The office market cycle is an important characteristic of office market behavior. Investing profitably in office property requires an understanding of how office markets are likely to move over the investment horizon.
Furthermore, the potential impact of such movements on the earning prospects of a particular property need to be evaluated thoroughly. Market wide behavior does not affect equally all properties; its impact may vary depending on the strength of location, nature of demand, and the quality/amenities offered by a property.
The historical development of the US office market has shown that the intertemporal behavior of the office market is characterized by considerable cyclical instability. Vacancies, rents and new construction fluctuate considerably through time generating cyclical ups and downs in the office property values and medium-term investor returns in this property type. The period 1981-1991 when the vacancy rate moved from considerably below 10% in the early 1980s to above 20% in 1991, when the economy fell into a recession, is indicative of such fluctuations. The property market at that point suffered a significant downturn, some characterized it as a crash, as property values were written down considerably.
An important characteristic of the cyclical behavior of both new construction and the vacancy rate is the long periodicity of the cycle, which based on the 1980-2001 experience it appears that it is between 8-10 years.
It should be noted that the latest downturn in the property market in general, and the office market in particular, after the 2001 recession, was smaller. Some analysts attributed the this shorter cycle to the increasing securitization of property through Property Investment Trusts but in my opinion it was the historically low interest rates, that kept consumption and demand from collapsing, thus preventing the market from going through a longer cycle.
The historical behavior of the office market shows that the national office market cycle affects most of the major metropolitan markets. However, the timing and strength of upward and downward movements in individual markets varies considerably. For example, office vacancy rate fluctuations in Atlanta have been noticeably more severe compared to Los Angeles.
The office cycle may also differ in terms of magnitude and timing across different qualities of office space, such as class A, class B etc.
Causes Of The Cycle
The office market cycle is due to the inherent idiosyncrasies of the behavior of this market. In particular, the cyclical movement of the office market is due to:
– The sluggish adjustments of office space demand to changes in market conditions (market rents and vacancies) due to long-term leases that prevents office tenants change their consumption of space and location
– The sluggish adjustments of supply to changes in demand due to the long time that it takes to plan and complete an office project; furthermore due to the high cost of office development process, projects that are well in this process are rarely remain unfinished despite of unfavorable developments in the market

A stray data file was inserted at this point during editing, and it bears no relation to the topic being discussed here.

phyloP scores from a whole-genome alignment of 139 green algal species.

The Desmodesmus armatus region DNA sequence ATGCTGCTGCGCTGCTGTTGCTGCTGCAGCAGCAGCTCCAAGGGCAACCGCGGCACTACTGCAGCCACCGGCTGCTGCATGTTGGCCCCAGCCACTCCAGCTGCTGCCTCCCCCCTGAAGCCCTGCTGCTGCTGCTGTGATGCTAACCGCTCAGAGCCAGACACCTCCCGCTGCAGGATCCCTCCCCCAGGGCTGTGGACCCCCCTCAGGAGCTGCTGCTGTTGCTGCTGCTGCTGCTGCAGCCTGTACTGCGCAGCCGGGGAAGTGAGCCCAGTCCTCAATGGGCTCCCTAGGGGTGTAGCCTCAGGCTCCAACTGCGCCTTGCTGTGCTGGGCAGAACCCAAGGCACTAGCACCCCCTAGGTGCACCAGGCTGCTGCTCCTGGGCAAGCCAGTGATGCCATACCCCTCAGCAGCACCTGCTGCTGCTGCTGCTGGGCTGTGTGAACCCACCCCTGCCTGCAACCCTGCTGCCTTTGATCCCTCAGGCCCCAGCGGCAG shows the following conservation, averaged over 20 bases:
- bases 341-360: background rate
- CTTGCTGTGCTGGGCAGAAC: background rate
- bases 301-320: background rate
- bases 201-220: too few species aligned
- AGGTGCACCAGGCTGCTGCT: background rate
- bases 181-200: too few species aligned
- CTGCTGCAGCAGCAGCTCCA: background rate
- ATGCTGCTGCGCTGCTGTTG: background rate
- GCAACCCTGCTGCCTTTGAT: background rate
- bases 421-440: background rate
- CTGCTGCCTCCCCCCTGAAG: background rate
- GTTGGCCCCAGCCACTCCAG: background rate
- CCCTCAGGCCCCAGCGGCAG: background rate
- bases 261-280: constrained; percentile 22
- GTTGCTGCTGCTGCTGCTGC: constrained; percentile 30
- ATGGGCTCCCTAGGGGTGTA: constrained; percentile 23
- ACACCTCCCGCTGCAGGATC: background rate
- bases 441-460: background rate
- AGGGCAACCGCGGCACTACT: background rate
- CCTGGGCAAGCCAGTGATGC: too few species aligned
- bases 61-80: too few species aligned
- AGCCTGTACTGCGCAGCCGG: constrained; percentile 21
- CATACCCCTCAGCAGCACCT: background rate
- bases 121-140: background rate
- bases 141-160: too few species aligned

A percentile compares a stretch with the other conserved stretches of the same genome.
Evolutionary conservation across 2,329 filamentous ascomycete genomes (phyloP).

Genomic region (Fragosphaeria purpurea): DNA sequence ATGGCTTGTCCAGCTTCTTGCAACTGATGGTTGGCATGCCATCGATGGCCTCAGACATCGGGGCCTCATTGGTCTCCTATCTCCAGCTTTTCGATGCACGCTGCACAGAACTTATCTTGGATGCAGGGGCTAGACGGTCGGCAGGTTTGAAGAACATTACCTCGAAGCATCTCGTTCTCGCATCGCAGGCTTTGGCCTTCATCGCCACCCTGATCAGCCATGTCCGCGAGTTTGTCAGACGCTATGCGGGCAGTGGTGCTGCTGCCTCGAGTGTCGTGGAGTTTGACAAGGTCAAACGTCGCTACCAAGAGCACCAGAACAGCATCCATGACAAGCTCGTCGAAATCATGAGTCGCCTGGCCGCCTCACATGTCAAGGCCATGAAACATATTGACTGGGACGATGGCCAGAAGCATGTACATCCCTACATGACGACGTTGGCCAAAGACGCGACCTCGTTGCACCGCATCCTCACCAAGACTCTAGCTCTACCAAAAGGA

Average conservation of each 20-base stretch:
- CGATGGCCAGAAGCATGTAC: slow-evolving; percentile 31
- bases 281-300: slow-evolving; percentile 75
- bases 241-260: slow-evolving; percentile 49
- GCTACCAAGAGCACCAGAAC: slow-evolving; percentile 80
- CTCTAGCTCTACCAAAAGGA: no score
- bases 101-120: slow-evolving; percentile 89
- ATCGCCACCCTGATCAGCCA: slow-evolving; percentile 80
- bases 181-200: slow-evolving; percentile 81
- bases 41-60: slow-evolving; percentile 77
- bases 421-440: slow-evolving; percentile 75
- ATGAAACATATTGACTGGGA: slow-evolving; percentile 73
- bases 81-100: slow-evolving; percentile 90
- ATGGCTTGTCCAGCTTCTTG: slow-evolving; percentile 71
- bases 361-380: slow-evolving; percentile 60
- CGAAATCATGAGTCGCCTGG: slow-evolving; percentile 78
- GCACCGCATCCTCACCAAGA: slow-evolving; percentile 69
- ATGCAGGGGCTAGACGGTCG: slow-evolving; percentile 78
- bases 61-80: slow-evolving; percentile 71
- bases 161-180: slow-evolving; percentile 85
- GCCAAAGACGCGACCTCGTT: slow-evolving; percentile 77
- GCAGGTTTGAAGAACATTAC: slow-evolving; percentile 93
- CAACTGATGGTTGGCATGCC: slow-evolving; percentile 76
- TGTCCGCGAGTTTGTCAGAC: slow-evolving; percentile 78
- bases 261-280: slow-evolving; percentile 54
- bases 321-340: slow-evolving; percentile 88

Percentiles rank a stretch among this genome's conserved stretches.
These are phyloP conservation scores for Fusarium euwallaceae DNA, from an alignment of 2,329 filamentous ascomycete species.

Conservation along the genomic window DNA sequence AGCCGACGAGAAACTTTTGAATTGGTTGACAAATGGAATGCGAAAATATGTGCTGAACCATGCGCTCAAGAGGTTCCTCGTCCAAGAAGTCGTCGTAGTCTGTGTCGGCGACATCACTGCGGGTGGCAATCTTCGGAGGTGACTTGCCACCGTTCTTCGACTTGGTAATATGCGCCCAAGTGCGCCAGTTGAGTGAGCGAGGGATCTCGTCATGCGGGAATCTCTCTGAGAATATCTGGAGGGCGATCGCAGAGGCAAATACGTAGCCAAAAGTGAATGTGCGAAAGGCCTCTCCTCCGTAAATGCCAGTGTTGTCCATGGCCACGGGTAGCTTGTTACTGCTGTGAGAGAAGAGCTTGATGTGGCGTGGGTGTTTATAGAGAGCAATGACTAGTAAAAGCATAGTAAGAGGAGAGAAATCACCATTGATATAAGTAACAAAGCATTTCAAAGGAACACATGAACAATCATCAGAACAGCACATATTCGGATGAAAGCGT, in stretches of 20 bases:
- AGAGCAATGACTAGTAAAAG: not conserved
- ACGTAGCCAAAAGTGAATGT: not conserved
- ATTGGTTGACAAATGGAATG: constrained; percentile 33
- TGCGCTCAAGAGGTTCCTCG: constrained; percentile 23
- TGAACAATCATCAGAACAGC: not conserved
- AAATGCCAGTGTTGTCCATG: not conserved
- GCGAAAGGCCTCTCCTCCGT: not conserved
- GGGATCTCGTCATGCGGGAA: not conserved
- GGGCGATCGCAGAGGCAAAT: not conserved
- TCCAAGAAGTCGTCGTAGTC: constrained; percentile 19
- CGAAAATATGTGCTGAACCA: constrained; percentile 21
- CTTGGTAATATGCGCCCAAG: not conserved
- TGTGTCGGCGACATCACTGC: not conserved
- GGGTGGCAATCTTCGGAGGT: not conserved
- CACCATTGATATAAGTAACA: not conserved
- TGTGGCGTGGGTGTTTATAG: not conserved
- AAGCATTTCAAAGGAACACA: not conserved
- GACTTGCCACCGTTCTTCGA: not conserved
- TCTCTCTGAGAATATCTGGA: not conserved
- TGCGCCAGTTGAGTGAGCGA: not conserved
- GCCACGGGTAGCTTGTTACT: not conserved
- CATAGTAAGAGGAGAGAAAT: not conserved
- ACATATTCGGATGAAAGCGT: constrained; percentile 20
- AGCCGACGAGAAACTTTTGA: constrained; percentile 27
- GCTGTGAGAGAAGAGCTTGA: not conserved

– The sluggish adjustment of rents for already rented space due to long-term leases that not only maintain rents at fixed levels but stipulate mandatory increases, independently of prevailing market conditions and trends in market rents
– The high volatility of demand for office space due to unpredictable economic shocks that affect employment growth in service and financial sectors which determines large portion of additional demand for office space
Predicting the Cycle
When investing in an office market the investor needs to have a good understanding of how office property rents and values will most likely move over the time horizon of this investment, because these movements will determine whether the investment will be eventually profitable at the price for which is bought. That is why predicting the office market cycle is very important for successful and profitable property investing.
Scientific forecasting of the office market cycle requires historical data on office rents, office space supply, and vacancy rates. This data can then be used to estimate and calibrate forecasting equations predicting marginal demand or absorption, which is calculated as the change in occupied stock, completions, which are calculated as the change in the existing stock and rents. In other words, a system of three econometric equations needs to be estimated. Once calibrated through econometric estimates using the historical data, it can be used with different economic scenarios regarding employment growth in office-using sectors, to assess how demand, completions, vacancy rates and eventually market rents will move in the local market.
Competent forecasting firms specialized in property market analysis and forecasting do provide forecasts of major office markets in the US, which can provide valuable insights into future office rental rate movements and potential returns from office property investments.